In the first tale, "The Texas Chainsaw Salesman", a Traveling Salesman specializing in chainsaws finds his way to the home of the cannibalistic Hewitt family, and tries to sell his wares to them. In the second tale, "Copycat", the dreamstalking serial killer Freddy Krueger finds out that he has a fan of his work killing in his name.
The first tale provides examples of:
- Driven to Suicide: Harris' narration mentions a "chainer" who couln't take the pressure of his job and killed himself with his product.
- Irony: While leaving the premises, Harris' narration laments his luck running out for not being able to sell his wares to the elusive Thomas (whom audience knows to be Leatherface), who seemed to be a chainsaw enthusiast of sorts. The irony is that he would be certainly dead if he had found his potential customer.
- Shout-Out: The salesman Tobe Harris is named after Tobe Hooper, the director of the original The Texas Chain Saw Massacre.
The second tale provides examples of:
- Blackmail: To force his idol to team up with him, Otis has gathered evidence on Freddy's doings on his computer, which will be sent to various news outlets unless he is alive to stop it.
- Cruella to Animals: Freddy recognizes Otis as the kid who was a "fat little sociopath, liked to dissect neighbours' pets and light things on fire".
- Even Evil Has Standards: Freddy is left asking how someone like him could actually have fans. He says he never went after Otis when he was a kid because he was such a creepy little freak he didn't see the point.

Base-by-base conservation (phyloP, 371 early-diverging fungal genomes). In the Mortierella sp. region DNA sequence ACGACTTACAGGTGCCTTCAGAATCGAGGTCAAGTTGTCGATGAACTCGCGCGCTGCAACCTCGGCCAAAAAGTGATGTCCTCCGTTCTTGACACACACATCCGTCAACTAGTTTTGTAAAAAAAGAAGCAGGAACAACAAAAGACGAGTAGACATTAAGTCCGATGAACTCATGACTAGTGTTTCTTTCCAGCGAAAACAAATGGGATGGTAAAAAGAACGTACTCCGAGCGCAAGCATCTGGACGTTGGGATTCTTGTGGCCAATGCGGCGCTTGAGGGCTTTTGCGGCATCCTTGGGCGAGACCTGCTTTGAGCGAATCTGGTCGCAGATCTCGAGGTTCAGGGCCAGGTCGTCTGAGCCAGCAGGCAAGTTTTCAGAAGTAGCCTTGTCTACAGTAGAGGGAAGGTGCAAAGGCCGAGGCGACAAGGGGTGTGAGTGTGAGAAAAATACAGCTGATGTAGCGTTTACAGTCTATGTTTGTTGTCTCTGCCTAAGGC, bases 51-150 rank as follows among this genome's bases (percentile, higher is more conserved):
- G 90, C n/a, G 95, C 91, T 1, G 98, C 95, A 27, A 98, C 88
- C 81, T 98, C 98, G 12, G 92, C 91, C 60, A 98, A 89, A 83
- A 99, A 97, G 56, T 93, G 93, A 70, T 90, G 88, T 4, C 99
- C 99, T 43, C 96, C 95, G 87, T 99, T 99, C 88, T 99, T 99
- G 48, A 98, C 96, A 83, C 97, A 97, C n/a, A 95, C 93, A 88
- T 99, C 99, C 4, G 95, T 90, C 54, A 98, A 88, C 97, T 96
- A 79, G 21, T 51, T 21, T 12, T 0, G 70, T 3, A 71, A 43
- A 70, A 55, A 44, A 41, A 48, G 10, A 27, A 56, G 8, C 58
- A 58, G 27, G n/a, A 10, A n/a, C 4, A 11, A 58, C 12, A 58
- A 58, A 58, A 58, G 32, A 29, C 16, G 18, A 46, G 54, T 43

- Exact Words: Freddy employs Carter Millbury, another crazy fan of his, to get rid of the evidence about his existence on Otis' computer by promising to teach him what terror is really like. After killing Otis, he then turns against Carter.Freddy Krueger: I promised to teach you what terror really is, Carter. That means we've got a long night ahead of us.
Carter Millbury: B-but why? I helped you! I did everything you wanted!
Freddy Krueger: Because I'm Freddy Krueger, you stupid little shit. This is how I roll.
- Frame-Up: Freddy has the computer-savvy Carter to wipe most of the evidence of his existence from Otis' computer, but he makes sure that some of it is left for cops to find. This implicates Otis as the perpetrator of his dream-killings, allowing Freddy to continue his business as usual without fear that someone else finds about him anytime soon.
- Ironic Death: Otis used to dissect animals as a kid, and Freddy kills him by strapping him into an operating table and dissecting his guts.
- Jack the Ripoff: Otis Emerson was a sociopathic kid who has always known about Freddy's true nature. As an adult, he wants to spread his idol's "gospel of fear" in the real world.
- Loony Fan: Freddy learns from Otis that there are several other sociopaths who know about him, and who admire his work. He uses this knowledge to get rid of him.
- Mystery Meat: The trope is referenced by Freddy when he appears before Courtney as a school cafeteria chef, and tries to slice her up with his claws.Freddy Krueger: Hello Courtney. Time to find out what's in the mystery meat!
- "Not Wearing Pants" Dream: The opening narration notes while Freddy's intended victim Courtney Lefave often had dreams about showing up naked in school, the one she is having right now is the first one where someone is also trying to kill her.
- Off with His Head!: To have a "gesture of good faith" Freddy tasks Otis to kill a youth who plans to exorcise him. Otis complies, and brings the guy's severed head to his idol in a plastic bag.
- Precision F-Strike: Freddy's reaction when his supposed victim Courtney is killed by the copycat Otis after she wakes up.Freddy Krueger: What the fuck?!?
- Scaled Up: Freddy turns into a giant snake and coils around Otis after telling him that their partnership could never work, as Freddy would never get to eat the souls of people killed by Otis.